There are other gauge bosons, such as gluons, which 'transmit' the strong force between quarks, W- and Z-bosons, which transmit the weak force etc. When we talk about waves associated with these bosons, we are talking about waves appearing as variations in fields e.g. variations in the electromagnetic field. The amplitude of these waves is something that is a measurable quantity, such as the electric field strength or the magnetic field strength.

    The particles that these bosons work on (loose talk again) are called fermions e.g electrons, quarks or even composite particles (such as protons, which are composed of quarks). These particles are also associated with waves, and, again, they have their own fields. But as lugita15 pointed out, the waves in the fields associated with the fermions (the particles that get acted upon by the force-carrying bosons, if you like) don't have a real physical property (in the sense of electric field strength).

    Whether a particle is a boson or a fermion depends upon ints quantum mechanical spin: bosons have spin that is in integer values; fermions have spin that is always half an integer value.

    You might then reasonably ask what are the physical quantities that the waves associated with the other force-carrying bosons are. I don't know yet, I'm afraid - I'm still learning this myself. But I'm convinced it'll be something I haven't heard of before.

    I'm sure there are folk out there who can correct any of this.
  11. Mar 7, 2012 #10
    I think the problem with weak and strong force is that they have a very short range, so they can't live in the "classical" world, they only have meaning in particle physic.
    On the contrary electromagnetic field has a long range and can show himself even in the "large distance" physics of our everiday experience.

  12. Mar 7, 2012 #11
    That makes sense.
  13. Aug 14, 2012 #12
    "Its only with these photons that have this special wave nature consisting of electric and magnetic fields ?"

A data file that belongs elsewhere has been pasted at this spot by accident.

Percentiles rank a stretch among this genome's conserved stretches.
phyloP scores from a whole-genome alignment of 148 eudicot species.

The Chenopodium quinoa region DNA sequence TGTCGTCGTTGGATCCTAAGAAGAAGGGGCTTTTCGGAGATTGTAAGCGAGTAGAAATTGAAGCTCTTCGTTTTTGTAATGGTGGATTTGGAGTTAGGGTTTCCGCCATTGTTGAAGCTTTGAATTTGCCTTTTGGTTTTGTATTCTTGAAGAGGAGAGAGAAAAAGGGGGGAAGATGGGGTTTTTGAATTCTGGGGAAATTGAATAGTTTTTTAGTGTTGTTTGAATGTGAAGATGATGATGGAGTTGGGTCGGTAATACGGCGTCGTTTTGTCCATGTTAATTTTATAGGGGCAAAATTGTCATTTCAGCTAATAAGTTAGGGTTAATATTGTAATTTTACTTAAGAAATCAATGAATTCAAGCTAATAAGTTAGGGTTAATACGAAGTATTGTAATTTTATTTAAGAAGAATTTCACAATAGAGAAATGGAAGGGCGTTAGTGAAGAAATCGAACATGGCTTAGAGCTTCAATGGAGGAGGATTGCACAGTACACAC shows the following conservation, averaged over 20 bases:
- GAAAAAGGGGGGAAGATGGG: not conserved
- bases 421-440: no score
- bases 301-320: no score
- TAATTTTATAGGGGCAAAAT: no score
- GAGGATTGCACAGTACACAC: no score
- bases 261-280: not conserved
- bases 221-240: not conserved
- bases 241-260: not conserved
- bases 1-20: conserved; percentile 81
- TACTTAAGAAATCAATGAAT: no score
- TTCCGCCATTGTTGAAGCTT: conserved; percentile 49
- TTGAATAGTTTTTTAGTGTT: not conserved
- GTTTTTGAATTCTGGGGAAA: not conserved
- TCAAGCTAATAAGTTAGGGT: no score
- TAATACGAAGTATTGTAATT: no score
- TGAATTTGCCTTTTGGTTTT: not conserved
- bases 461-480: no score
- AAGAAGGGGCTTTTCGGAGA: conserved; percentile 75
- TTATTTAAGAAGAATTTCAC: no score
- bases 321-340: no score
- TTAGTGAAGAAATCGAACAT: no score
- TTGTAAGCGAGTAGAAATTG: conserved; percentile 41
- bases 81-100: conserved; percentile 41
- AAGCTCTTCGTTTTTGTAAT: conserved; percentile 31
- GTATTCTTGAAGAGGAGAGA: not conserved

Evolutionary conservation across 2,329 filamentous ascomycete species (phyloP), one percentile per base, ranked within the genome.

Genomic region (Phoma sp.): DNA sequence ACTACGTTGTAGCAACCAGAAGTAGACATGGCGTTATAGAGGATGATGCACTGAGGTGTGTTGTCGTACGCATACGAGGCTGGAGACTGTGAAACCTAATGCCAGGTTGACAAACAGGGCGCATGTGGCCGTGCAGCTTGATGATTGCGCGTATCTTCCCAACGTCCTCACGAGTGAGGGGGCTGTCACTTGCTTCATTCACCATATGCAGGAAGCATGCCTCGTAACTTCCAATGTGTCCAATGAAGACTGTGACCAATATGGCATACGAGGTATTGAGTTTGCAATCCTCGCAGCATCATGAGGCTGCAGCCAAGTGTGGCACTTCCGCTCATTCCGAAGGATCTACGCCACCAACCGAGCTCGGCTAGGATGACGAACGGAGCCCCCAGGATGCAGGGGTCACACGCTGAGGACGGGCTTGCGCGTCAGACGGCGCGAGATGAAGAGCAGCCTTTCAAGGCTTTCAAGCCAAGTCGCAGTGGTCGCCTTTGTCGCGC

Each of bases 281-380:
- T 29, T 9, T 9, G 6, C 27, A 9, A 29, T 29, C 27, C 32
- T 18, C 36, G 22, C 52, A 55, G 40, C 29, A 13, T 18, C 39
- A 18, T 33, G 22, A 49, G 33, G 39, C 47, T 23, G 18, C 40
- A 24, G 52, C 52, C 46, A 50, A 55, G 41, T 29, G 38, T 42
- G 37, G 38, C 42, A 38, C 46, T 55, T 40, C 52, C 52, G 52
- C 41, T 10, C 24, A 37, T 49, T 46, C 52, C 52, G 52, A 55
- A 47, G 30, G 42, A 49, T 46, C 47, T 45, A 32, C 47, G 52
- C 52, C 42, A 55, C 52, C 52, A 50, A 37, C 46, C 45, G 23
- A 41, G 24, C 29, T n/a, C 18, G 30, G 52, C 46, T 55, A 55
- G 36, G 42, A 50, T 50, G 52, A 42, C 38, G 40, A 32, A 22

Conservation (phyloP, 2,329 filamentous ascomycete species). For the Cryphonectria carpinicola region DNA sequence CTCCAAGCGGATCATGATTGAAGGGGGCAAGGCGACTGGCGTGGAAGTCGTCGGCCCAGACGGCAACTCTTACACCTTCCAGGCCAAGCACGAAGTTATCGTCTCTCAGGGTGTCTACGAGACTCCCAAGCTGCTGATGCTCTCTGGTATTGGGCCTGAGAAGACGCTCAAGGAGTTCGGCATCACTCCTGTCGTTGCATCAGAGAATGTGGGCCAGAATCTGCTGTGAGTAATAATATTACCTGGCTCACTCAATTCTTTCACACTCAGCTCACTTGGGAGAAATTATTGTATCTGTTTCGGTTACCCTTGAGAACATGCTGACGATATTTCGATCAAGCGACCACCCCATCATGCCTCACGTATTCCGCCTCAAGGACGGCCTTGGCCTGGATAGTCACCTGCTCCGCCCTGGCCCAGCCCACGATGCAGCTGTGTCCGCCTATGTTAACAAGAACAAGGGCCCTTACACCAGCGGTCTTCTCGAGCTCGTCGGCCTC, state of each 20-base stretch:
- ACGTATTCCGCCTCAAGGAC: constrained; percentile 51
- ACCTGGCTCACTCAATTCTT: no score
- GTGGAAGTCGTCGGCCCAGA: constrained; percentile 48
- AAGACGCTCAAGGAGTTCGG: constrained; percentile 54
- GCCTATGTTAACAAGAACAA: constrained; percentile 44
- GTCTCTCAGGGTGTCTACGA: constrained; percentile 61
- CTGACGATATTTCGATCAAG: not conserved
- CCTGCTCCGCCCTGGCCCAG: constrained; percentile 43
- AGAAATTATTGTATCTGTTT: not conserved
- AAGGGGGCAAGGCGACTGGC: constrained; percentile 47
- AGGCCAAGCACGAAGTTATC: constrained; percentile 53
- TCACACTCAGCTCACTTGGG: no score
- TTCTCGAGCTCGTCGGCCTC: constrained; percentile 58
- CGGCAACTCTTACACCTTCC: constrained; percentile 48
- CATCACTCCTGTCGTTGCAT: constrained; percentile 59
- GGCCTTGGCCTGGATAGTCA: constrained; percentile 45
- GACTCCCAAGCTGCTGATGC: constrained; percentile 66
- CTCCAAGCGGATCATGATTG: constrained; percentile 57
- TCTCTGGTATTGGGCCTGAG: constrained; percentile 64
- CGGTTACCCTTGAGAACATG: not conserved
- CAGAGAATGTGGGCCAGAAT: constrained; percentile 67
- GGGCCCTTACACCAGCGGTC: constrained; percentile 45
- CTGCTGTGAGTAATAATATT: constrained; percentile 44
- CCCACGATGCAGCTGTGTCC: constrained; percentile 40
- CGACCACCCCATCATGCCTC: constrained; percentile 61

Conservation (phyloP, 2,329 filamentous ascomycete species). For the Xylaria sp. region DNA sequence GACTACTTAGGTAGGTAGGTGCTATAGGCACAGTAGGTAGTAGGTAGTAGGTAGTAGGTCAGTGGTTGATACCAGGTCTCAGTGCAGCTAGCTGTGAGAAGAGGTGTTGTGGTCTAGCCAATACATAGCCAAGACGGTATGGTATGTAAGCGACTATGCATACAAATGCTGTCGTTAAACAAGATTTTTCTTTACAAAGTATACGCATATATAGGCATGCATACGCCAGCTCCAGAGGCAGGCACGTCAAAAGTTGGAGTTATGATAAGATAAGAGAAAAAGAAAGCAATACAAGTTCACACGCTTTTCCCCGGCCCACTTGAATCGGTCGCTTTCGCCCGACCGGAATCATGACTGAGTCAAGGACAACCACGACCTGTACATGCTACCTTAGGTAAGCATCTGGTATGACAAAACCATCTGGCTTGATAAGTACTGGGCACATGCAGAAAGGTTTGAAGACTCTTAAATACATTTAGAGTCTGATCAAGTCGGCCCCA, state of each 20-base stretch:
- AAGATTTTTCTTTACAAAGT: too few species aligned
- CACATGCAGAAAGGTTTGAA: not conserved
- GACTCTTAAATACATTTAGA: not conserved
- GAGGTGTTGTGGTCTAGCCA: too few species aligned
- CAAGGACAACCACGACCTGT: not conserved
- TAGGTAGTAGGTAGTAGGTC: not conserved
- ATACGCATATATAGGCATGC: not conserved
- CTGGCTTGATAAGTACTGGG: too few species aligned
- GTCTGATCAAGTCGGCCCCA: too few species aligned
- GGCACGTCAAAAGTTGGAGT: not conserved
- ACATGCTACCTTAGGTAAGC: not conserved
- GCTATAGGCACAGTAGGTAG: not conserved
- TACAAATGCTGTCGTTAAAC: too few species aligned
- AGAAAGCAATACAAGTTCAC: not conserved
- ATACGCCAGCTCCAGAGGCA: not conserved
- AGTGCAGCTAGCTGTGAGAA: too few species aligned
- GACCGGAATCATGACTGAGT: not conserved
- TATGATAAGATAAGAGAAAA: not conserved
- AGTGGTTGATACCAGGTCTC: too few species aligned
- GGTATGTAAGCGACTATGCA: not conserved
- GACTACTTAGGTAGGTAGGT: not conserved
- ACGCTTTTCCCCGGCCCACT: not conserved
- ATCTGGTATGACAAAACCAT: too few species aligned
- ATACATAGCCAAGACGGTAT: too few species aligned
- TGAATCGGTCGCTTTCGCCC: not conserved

By definition photons are associated with the electro-magnetic fields. There is nothing spacial about photon, in this sense.
    Photons are the quanta of EM field. The speciality is that, in classical domain you see photon as EM field (wave nature), where as for electron field (Dirac field) you see particle nature in classical domain. This is because of wave length match with the classical domain.
    More pacifically, when you see something, you see it by light reflection, so you never see a photon, which behaves as a particle, because your signal (light) is itself a particle whose wave length is comparable to the particle (detecting photon) which you are trying to see. So it natural that you see photon's wave nature (EM wave).
    Where as when you see an electron by light, electrons wave length is much smaller than the photon's wave length, and that is why you see the particle nature of an electron.
    If you still want to see the particle nature of a photon you need to see it by another signal whose wave length is much smaller than the photon's wave length which is to be detected.
    Last edited: Aug 14, 2012
  14. Aug 14, 2012 #13
    Actually, the description of the em field by using E and B fields, or equivalently, by A potential is a classical one, corresponding to a coherent state in which the number of photons is left unspecified. If one goes over to a single photon description, then the classical fields have no definite value. You may think of this as an expression of the Heisenberg Uncertainty Principle for a coherent state of the em field.
  15. Aug 14, 2012 #14
    "Also why is only light energy released ( i.e. photons) when electrons jump?"
    This particular question is very interesting.
    Why is light released when electron jump? perfect one!!!
    Possible Ans:
    There are many possibilities. But why photon? more likely because other possibilities are energetically not favourable, because the typical energy release by an electron jump is of the order of few electron volt, which is not enough to get any other particles. The other restriction will come from momentum conservation, all kind of charge conservation etc.